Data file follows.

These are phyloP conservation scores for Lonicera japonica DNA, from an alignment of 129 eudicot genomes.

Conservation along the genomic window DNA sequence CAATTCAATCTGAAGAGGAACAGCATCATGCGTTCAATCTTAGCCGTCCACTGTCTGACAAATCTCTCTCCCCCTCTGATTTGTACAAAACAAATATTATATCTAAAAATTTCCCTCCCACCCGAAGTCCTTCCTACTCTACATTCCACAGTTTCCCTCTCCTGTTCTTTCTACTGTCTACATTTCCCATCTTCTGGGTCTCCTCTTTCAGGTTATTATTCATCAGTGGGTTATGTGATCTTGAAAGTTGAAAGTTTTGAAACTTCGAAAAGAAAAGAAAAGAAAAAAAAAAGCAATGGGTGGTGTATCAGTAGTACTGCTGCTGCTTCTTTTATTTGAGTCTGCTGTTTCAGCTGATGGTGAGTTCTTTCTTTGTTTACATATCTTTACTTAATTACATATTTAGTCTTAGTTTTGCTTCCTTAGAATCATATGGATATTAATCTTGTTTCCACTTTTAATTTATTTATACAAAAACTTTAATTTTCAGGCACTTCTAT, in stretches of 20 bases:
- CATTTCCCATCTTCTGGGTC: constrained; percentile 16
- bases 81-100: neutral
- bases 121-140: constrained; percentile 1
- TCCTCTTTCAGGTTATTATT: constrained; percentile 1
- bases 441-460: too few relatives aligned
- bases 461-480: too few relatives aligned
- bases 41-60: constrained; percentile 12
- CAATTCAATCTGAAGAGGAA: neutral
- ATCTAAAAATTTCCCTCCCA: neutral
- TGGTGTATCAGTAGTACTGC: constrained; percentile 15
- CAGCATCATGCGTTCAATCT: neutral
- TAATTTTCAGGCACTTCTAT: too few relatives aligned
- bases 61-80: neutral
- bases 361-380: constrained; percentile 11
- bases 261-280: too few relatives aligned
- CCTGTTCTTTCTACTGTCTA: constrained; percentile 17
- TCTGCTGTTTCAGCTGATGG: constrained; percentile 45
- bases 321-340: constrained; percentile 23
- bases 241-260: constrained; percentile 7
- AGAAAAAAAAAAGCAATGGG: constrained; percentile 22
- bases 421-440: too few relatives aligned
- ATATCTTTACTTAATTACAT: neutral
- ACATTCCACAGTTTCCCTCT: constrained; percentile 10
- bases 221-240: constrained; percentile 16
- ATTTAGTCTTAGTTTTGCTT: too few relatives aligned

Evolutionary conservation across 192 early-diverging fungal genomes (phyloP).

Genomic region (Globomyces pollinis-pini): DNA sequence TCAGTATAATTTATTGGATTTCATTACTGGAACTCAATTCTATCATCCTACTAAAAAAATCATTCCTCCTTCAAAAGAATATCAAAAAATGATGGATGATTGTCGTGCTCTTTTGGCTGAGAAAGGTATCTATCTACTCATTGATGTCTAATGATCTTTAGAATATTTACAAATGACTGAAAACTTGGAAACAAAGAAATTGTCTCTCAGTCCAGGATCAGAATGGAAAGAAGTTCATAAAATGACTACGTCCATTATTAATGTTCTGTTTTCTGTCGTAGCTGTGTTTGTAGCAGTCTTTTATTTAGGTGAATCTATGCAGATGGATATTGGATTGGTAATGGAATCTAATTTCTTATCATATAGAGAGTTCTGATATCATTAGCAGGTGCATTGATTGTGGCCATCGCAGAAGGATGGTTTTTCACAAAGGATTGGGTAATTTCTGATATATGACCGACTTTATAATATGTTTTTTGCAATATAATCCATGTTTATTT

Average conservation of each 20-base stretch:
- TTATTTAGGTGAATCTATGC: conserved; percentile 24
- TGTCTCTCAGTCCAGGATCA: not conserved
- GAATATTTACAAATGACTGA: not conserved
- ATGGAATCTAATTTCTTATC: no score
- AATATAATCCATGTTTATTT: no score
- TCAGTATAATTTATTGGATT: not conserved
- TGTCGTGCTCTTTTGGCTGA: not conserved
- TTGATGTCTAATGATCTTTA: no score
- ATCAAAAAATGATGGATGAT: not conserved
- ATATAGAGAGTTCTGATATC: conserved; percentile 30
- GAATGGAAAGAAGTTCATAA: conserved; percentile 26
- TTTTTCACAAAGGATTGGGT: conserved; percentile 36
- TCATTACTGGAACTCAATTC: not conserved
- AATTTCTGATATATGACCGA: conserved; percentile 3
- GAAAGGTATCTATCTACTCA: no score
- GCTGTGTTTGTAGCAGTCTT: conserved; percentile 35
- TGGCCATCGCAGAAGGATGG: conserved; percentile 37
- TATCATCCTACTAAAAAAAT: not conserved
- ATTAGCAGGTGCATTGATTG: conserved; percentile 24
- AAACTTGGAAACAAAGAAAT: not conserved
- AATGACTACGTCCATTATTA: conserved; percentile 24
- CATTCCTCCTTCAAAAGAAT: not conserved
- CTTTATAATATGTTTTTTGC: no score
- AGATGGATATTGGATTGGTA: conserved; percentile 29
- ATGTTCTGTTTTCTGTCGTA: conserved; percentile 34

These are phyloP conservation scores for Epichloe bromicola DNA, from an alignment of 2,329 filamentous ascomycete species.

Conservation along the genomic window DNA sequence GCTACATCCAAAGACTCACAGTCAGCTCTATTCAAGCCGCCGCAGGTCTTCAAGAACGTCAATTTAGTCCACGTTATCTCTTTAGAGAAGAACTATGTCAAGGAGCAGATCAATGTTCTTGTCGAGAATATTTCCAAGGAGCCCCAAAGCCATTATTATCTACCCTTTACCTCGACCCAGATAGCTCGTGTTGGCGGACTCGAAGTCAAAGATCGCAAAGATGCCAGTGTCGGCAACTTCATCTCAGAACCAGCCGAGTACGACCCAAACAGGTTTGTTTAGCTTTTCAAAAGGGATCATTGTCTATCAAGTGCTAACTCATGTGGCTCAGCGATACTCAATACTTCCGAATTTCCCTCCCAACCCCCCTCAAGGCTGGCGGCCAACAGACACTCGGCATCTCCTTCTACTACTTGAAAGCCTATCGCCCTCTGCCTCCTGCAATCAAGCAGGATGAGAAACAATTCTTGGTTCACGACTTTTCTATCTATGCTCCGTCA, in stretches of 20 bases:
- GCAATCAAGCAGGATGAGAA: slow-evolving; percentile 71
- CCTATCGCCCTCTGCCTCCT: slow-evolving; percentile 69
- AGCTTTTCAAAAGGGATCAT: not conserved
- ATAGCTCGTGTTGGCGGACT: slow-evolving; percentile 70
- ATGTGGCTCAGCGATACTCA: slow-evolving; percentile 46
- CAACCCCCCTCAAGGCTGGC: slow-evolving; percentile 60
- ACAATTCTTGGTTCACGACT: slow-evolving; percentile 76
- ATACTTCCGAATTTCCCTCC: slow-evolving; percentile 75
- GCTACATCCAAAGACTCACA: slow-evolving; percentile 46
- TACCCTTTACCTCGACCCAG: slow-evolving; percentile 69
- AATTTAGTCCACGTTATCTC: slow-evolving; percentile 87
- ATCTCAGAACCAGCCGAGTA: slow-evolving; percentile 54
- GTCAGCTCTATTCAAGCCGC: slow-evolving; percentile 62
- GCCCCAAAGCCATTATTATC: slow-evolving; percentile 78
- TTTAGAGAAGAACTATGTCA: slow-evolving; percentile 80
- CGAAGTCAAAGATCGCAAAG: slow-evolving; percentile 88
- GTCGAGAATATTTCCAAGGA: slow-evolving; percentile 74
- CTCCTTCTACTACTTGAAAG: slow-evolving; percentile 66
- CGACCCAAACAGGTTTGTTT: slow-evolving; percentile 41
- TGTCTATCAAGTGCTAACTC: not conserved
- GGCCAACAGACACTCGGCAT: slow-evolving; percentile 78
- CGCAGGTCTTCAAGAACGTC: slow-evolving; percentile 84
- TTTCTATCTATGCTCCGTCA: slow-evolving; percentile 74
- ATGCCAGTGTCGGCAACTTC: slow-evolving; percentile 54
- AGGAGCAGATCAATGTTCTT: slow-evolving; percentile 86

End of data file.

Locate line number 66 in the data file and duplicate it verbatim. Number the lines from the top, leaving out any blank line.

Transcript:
- GCTACATCCAAAGACTCACA: slow-evolving; percentile 46